“We know the audience on Snap loves the Olympic Games,” said Gary Zenkel, President, NBC Olympics, in a statement. “After two successful Olympics together, we’re excited to take the partnership to another level and produce even more content and coverage from the Tokyo Olympics tailored for Snapchatters, which also will directly benefit the many NBC Olympics advertisers who seek to engage further with this young and active demographic.”

Snapchat isn’t the only digital destination for Olympics content, however. NBC and Twitter teamed up to stream limited live event coverage, highlights and a daily Olympics show from the Tokyo Games. It was unclear at the time the deal was announced if NBC had opted for Twitter over Snapchat. Now we know that’s not the case — in fact, Snap’s deal with NBC is even bigger than before.

NBCU had said earlier, it expected to exceed $1.2 billion in ad sales for the 2020 Games, which are also presented on NBC, NBCSN, Olympic Channel: Home of Team USA, and NBC Sports’ digital platforms.

 


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Yo Facebook & Instagram, stop showing Stories reruns

03:55 | 23 January

If I watch a Story cross-posted from Instagram to Facebook on either of the apps, it should appear as “watched” at the back of the Stories row on the other app. Why waste my time showing me Stories I already saw?

It’s been over two years since Instagram Stories launched cross-posting to Stories. Countless hours of each feature’s 500 million daily users have been squandered viewing repeats. Facebook and Messenger already synchronized the watched/unwatched state of Stories. It’s long past time that this was expanded to encompass Instagram.

I asked Facebook and Instagram if it had plans for this. A company spokesperson told me that it built cross-posting to make sharing easier to people’s different audiences on Facebook and Instagram, and it’s continuing to explore ways to simplify and improve Stories. But they gave no indication that Facebook realizes how annoying this is or that a solution is in the works.

The end result if this gets fixed? Users would spend more time watching new content, more creators would feel seen, and Facebook’s choice to jam Stories in all its apps would fee less redundant and invasive. If I send a reply to a Story on one app, I’m not going to send it or something different when I see the same Story on the other app a few minutes or hours later. Repeated content leads to more passive viewing and less interactive communication with friends, despite Facebook and Instagram stressing that its this zombie consumption that’s unhealthy.

The only possible downside to changing this could be fewer Stories ad impressions if secondary viewings of peoples’ best friends’ Stories keep them watching more than new content. But prioritizing making money over the user experience is again what Mark Zuckerberg has emphasized is not Facebook’s strategy.

There’s no need to belabor the point any further. Give us back our time. Stop the reruns.

 


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Disney sells mobile game studio FoxNet Games to Scopely

21:43 | 22 January

Disney announced today it has sold the game studio FoxNet Games Los Angeles, the makers of “MARVEL Strike Force” and other titles, as well as Cold Iron Studios in San Jose, to the interactive entertainment and mobile game company, Scopely. The studios were acquired by Disney in 2019 as a part of its $71.3 billion deal for 21st Century Fox. Disney is not, however, divesting of Fox’s full gaming lineup. The company clarified that its separate portfolio of Fox IP licensed game titles were not a part of this deal and will continue to be a part of Disney’s licensed games business.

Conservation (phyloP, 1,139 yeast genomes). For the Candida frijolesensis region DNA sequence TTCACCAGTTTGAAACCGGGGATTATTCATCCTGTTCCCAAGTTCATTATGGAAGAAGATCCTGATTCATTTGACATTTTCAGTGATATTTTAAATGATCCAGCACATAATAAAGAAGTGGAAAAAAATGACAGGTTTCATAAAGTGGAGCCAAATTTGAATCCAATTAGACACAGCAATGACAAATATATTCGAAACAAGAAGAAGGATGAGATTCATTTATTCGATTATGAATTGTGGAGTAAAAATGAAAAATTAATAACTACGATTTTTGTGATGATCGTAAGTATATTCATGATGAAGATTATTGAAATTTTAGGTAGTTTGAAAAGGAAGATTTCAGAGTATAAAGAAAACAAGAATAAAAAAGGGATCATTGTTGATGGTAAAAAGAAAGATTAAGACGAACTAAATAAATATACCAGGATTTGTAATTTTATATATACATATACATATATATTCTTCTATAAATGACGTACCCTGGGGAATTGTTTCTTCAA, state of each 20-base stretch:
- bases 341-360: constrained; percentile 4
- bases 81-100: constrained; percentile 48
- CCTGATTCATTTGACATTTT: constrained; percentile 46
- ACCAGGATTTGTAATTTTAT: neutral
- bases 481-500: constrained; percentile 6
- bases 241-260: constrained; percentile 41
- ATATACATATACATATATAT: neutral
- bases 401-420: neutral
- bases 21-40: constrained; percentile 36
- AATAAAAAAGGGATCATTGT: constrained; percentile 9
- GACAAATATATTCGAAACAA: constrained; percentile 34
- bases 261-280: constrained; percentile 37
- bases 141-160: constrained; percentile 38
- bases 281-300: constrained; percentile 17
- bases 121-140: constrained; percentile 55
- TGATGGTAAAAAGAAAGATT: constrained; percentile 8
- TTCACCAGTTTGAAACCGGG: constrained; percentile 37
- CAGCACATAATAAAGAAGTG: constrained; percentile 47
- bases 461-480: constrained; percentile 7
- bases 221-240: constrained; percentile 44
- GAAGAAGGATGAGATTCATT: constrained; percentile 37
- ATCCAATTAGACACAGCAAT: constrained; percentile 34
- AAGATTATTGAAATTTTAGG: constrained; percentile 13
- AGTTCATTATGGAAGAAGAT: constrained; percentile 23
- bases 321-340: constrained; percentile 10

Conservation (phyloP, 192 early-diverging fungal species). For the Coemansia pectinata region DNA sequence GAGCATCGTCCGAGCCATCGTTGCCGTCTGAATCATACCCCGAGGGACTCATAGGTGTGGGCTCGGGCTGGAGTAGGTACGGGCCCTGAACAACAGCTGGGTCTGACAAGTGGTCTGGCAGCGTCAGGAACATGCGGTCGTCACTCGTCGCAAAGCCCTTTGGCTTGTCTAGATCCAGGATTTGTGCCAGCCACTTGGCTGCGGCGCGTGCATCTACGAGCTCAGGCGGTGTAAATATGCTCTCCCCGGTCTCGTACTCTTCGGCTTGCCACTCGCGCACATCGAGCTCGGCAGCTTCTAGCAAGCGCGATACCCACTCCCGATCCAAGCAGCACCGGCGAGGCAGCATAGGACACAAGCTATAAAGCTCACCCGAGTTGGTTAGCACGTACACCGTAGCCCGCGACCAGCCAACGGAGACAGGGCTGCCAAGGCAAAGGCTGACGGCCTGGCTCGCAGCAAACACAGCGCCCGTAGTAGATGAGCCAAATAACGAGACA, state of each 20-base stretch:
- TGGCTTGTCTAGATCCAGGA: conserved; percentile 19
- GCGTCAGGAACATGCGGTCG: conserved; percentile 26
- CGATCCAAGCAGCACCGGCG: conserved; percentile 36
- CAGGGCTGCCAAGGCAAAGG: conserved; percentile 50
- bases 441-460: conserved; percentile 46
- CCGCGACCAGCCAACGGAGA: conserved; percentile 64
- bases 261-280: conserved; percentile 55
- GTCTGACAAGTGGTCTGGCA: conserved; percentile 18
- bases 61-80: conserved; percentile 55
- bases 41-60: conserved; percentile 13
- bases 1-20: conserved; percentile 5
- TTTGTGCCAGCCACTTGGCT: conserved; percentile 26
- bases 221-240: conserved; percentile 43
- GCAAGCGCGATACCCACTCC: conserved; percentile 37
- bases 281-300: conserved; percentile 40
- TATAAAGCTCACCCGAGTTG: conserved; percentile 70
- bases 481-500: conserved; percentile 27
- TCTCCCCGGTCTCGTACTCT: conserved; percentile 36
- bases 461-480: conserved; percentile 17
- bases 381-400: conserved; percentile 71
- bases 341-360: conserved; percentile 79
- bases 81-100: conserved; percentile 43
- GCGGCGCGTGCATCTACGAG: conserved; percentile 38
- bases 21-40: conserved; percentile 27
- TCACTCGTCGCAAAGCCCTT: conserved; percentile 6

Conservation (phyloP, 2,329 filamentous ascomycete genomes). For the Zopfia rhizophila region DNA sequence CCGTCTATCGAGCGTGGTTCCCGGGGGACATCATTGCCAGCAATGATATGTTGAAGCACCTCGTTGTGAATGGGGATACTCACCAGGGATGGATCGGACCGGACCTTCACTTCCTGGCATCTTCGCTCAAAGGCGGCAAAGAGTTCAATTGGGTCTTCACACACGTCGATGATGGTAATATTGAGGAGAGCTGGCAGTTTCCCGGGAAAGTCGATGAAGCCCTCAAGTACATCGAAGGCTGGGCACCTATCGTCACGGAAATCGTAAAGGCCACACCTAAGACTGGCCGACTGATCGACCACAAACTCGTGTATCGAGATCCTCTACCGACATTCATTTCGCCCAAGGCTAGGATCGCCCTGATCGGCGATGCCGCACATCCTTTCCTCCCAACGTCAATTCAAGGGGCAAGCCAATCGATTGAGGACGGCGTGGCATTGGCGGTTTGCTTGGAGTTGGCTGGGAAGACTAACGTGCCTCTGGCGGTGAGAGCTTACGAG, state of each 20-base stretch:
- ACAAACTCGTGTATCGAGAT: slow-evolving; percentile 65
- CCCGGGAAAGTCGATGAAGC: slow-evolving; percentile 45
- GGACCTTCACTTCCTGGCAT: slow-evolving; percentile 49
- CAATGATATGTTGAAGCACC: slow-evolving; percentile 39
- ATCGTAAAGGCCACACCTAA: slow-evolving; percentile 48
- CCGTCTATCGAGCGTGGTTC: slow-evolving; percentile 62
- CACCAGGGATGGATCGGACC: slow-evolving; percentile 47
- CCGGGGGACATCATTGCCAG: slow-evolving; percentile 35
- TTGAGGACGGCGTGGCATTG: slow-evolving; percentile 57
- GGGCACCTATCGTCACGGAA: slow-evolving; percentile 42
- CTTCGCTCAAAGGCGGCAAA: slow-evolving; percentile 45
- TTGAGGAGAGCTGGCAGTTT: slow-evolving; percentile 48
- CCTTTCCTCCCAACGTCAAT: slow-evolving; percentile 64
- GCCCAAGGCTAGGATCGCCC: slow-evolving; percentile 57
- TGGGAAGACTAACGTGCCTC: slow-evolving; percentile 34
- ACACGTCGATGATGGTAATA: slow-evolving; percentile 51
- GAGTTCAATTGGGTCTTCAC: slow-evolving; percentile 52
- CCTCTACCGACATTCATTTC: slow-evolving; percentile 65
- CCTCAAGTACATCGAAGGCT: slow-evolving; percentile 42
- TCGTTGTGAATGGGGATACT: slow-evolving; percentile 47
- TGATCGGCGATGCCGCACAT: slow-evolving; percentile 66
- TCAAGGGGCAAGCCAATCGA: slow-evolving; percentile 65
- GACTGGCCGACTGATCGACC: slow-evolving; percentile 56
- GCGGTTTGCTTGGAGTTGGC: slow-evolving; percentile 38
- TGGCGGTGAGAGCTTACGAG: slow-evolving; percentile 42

Aquisition terms were not disclosed.

FoxNet Games released its first title, “MARVEL Strike Force” in March 2018 and it brought in $150 million in its first year across iOS and Android. Another FoxNet title “Storyscape,” released in early 2019, offers choose-your-own-adventure tales taking place in the world of “The X-Files” or “Titanic.” More recently, the studio soft-launched “Avatar: Pandora Rising,” a massive real-time strategy and social game set in Pandora from the movie “Avatar.”

According to data from Sensor Tower “MARVEL Strike Force” has been downloaded over 26 million times to date. “Storyscape” has topped 1.7 million installs. The Avatar title isn’t broadly available, as it’s still in development. It only has 100,000 downloads at present.

FoxNet’s website also notes a game based on the movie franchise “Alien,” is coming soon. (This was acquired with FoxNet’s own deal for Cold Iron Studios back in 2018.)

“We have been hugely impressed with the incredible game the team at FoxNext Games has built with MARVEL Strike Force and can’t wait to see what more we can do together,” said Tim O’Brien, Chief Revenue Officer at Scopely, in a statement about the deal. “In addition to successfully growing our existing business, we have been bullish on further expanding our portfolio through M&A, and FoxNext Games’ player-first product approach aligns perfectly with our focus on delivering unforgettable game experiences. We are thrilled to combine forces with their world-class team and look forward to a big future together,” he added.

Scopely, which hit over a billion in lifetime revenue in summer 2019, had also acquired DIGIT Game Studios last year, home to the top-grossing MMO/strategy game “Star Trek Fleet Command” and strategy MMO “Kings of the Realm.”

Other Scopely top game titles include “Looney Tunes World of Mayhem,” “The Walking Dead: Road to Survival,” “Wheel of Fortune: Free Play,” “WWE Champions 2019,” “Yahtzee with Buddies Dice Game,” “Dice with ellen,” “Scrabble Go,” and many more.